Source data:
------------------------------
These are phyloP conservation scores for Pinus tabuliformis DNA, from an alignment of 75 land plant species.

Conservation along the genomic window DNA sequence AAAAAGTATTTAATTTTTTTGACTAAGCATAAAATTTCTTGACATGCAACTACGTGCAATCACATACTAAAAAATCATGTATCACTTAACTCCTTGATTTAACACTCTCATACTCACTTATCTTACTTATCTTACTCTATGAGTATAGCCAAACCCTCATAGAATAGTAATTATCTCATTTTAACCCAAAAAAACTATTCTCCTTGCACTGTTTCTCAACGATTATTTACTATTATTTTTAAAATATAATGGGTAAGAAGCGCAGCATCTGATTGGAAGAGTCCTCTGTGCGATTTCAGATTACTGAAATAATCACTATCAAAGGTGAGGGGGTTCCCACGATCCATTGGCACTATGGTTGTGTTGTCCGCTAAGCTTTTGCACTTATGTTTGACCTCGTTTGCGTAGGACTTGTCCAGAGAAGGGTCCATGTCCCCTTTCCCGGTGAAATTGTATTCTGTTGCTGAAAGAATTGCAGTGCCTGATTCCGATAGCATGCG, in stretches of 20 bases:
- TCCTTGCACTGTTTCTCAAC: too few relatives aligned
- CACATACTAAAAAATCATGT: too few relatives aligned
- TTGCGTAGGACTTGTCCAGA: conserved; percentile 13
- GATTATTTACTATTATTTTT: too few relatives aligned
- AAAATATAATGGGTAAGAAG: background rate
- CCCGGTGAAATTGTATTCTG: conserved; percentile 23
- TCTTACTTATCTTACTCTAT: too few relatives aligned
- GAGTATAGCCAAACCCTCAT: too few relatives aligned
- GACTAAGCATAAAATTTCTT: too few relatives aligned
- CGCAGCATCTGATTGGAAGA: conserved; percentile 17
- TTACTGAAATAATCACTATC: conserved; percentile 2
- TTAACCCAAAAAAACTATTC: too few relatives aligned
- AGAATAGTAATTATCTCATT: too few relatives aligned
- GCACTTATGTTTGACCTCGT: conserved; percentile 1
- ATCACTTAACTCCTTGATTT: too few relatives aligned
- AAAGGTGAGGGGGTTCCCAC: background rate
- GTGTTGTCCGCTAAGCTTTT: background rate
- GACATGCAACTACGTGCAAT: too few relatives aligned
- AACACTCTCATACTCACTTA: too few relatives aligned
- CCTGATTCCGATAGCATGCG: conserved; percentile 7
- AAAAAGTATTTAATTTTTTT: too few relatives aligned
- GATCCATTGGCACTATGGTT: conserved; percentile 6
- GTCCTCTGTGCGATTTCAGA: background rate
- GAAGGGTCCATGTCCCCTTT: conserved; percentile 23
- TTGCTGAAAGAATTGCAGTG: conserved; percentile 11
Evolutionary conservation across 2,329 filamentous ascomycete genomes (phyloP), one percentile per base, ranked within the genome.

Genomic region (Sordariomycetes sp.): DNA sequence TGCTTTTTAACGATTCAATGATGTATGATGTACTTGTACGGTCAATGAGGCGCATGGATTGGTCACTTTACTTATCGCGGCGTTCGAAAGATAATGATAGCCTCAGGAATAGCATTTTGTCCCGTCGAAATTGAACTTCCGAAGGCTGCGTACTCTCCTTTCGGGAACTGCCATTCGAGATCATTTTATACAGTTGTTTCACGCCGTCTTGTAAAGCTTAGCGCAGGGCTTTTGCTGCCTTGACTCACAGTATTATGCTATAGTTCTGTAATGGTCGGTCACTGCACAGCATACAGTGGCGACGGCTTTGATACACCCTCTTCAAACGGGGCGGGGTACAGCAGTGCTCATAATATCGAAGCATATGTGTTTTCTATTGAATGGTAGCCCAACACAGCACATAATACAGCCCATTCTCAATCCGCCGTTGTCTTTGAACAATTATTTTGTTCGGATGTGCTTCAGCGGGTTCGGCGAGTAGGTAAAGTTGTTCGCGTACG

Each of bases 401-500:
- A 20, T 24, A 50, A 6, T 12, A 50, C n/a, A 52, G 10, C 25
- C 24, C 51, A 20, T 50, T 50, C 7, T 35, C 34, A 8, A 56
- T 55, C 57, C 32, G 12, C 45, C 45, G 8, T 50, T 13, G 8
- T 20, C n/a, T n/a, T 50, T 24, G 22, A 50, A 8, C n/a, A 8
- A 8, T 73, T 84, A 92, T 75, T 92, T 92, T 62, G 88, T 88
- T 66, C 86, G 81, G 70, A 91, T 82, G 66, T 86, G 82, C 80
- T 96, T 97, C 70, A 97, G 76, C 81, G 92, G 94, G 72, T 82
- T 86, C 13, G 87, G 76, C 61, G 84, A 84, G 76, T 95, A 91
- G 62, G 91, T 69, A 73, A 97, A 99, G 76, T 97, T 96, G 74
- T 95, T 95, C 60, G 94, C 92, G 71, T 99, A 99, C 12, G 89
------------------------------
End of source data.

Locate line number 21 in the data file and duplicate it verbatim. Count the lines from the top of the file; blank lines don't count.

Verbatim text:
- AACACTCTCATACTCACTTA: too few relatives aligned